Brown Sugar Salmon

There is so much to love about this simple recipe for brown sugar salmon. It's quick, it's easy and it's super delicious. Jump to Recipe


First of all, you probably already have everything you need to make it at home, except the salmon, so it only requires picking one thing up for dinner. Second, it takes under 10 minutes to prepare. Paired with a simple salad or some quick cooked veggies, brown sugar salmon is a meal you really can prepare in under fifteen minutes. And last but not least, the brown sugar in the recipe creates that great, restaurant style, caramelized crunch on the outside of the fish. Plan on cooking some extra pieces for lunches and salads later in the week, because brown sugar glazed salmon makes for great leftovers.

How to make Brown Sugar Salmon

Having recipes on hand to throw together when time is tight is imperative. In fact, I keep two separate recipe books. One is for the quickies and another is for recipes that are more involved and time consuming. What I love about my quick recipes like brown sugar salmon is that I do not need to keep track of too much while I am cooking: the fewer ingredients, the better. With just a quick glance at the recipe, I can throw it together without having to read and reread a recipe, making sure I’m getting the right amount of each ingredient thrown in at the right time, which I often have to with intricate recipes. So, for ease of use and maximum flavor, I highly recommend this brown sugar glazed salmon.


Rosemary is a low maintenance staple herb. I love to cook with it and always keep a few of my favorite herbs growing in pots for recipes. They add variety and depth of flavor to any dish (even scrambled eggs). Rosemary is always in the mix. It is easy to grow in a container, which bodes well for the winter months where I live. It does well in the house and when a steady and decent outdoor temperature returns, back out it goes. For those in warmer climates, plant it in the ground and this perennial can withstand pretty much anything.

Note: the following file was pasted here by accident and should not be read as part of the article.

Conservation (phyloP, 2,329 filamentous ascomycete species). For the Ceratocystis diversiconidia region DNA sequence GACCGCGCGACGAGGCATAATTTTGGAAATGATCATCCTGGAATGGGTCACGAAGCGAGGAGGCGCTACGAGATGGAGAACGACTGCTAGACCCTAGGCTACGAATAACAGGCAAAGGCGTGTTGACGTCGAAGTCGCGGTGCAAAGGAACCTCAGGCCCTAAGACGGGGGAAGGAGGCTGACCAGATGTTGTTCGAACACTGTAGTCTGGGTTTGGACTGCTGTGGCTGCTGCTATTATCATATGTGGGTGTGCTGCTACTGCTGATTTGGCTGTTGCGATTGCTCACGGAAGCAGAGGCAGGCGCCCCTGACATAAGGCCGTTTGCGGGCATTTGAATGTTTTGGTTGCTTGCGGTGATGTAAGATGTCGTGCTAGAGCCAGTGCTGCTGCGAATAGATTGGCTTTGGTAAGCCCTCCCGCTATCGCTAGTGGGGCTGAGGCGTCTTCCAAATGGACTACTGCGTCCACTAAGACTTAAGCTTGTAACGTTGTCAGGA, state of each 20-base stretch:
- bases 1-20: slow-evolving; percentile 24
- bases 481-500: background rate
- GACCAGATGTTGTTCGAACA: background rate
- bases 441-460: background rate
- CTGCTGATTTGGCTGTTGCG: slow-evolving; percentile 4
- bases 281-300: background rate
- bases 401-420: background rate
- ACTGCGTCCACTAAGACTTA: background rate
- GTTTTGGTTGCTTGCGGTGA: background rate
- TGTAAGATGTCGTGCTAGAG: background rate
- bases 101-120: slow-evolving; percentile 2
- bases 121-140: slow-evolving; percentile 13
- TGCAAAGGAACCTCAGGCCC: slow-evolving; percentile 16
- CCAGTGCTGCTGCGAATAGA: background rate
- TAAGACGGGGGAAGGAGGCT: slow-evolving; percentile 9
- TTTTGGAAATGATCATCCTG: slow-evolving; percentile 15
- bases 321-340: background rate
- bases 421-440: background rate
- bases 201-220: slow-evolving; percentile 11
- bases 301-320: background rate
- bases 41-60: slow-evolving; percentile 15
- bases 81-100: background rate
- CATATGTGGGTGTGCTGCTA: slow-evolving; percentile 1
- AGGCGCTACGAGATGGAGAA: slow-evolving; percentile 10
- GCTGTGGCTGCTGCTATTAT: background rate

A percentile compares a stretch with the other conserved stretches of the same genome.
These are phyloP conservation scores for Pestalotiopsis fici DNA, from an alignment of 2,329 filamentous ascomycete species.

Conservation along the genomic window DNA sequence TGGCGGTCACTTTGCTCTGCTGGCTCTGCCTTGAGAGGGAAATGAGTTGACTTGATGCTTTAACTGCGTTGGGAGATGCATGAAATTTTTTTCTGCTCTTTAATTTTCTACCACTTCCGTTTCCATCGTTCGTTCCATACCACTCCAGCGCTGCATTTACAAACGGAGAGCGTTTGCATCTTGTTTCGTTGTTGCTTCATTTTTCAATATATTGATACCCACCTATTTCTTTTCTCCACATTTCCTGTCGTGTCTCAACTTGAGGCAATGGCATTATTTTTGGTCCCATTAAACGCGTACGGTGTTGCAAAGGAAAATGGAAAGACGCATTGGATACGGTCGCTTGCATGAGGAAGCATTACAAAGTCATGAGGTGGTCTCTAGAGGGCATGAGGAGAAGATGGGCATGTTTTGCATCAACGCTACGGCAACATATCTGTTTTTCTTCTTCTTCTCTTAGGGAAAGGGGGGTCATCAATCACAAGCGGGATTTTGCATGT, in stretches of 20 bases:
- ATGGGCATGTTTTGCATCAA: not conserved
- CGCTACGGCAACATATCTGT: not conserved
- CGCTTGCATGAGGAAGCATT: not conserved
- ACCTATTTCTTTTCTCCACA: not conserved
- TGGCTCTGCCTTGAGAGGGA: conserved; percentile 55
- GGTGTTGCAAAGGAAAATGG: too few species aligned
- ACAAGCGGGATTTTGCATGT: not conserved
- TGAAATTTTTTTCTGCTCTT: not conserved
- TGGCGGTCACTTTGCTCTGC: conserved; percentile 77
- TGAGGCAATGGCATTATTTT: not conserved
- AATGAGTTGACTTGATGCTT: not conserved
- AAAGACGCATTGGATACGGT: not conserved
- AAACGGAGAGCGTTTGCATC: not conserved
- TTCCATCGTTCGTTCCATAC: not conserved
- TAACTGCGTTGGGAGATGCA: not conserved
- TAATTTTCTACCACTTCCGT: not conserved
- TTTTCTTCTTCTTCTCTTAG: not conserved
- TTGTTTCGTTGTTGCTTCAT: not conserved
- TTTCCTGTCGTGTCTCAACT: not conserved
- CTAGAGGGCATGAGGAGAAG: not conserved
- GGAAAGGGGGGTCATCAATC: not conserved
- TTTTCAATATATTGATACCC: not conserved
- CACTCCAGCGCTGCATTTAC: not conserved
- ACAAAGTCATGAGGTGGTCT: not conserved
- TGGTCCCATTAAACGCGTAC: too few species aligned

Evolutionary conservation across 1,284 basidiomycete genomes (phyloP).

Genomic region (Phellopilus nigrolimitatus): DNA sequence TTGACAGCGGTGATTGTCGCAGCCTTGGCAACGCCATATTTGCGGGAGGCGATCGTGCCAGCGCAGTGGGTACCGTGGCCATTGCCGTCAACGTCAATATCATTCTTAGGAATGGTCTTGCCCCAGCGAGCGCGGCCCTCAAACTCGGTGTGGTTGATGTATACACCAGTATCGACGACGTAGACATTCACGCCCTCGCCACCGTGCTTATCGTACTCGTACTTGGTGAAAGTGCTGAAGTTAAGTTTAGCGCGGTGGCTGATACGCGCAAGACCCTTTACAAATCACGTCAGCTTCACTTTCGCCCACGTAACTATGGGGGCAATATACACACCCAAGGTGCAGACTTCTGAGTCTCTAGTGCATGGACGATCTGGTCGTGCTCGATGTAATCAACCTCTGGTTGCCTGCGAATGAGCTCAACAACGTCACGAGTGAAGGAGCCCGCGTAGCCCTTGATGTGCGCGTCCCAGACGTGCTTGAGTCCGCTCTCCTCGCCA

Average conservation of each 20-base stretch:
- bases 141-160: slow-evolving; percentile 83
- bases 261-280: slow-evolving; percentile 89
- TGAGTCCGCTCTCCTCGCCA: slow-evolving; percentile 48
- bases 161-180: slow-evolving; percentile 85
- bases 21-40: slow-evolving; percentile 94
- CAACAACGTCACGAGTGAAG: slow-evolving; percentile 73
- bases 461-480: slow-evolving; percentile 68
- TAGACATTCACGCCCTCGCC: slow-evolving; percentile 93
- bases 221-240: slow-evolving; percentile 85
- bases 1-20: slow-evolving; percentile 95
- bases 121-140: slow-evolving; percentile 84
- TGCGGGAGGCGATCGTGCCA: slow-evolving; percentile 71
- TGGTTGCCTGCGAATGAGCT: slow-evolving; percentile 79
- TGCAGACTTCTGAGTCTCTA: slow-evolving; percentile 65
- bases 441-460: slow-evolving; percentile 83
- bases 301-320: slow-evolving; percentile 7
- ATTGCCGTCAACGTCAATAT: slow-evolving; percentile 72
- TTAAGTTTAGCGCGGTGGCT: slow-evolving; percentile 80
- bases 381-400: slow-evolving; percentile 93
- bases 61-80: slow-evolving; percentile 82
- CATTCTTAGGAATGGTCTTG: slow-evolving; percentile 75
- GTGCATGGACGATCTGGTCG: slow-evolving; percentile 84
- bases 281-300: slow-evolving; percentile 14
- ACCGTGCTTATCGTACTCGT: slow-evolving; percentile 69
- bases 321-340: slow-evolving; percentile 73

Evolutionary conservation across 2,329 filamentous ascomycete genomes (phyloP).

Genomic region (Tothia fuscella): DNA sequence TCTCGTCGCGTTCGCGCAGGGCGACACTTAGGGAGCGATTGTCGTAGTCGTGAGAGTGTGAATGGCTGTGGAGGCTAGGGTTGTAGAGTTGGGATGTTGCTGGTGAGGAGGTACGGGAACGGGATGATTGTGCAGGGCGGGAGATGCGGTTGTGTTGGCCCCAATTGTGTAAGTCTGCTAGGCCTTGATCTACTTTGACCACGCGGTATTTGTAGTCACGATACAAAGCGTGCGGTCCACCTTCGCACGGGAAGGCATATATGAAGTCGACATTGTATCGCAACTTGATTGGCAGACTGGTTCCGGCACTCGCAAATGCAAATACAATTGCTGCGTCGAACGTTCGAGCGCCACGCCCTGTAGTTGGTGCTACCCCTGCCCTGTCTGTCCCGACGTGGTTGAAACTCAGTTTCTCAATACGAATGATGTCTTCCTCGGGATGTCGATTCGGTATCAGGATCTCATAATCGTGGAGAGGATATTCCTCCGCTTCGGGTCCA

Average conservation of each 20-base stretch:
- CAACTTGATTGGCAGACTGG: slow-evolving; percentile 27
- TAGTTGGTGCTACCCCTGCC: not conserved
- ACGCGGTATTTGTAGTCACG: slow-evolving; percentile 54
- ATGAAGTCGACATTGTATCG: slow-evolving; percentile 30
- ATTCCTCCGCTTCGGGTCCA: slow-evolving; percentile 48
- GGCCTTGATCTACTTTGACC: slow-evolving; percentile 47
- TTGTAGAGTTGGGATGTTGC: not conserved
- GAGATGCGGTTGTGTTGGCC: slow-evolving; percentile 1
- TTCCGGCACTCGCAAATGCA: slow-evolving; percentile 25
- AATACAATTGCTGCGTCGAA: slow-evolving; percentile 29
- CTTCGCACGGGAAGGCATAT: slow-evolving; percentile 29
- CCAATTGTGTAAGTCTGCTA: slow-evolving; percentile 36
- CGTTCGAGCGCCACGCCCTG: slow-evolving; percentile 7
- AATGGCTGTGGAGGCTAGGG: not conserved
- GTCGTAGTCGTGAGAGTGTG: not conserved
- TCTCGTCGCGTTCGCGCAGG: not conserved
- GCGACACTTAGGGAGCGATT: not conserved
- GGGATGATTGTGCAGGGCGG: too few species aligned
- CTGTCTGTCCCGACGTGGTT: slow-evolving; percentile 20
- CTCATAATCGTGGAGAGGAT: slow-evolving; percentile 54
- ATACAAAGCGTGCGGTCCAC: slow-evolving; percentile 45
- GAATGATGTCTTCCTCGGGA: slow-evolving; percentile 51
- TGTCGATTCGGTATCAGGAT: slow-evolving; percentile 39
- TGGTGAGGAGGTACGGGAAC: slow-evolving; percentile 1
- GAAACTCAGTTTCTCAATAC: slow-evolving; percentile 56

Rosemary can be used either fresh or dried. The salmon glaze calls for dried rosemary. To dry your own rosemary, take a few sprigs from your plant and wash them. Set them aside to air dry. There are a few different methods for drying rosemary, but in my experience, the easiest way to do it is to place the clean sprigs on a baking sheet covered with parchment paper. Set the oven to 175 degrees F. Leave it in for 1½ to 2 hours. The goal is to allow the sprigs to become brittle. Check on it halfway through cooking time and toss it around. The oven’s heat will evenly remove the moisture. When you take it out, let it cool to room temperature and then crush with your hands. Alternatively, you can store it as is, and crush it later on when you are ready to use it. Store in an airtight container in a cool cabinet and it will keep for 1 to 2 years.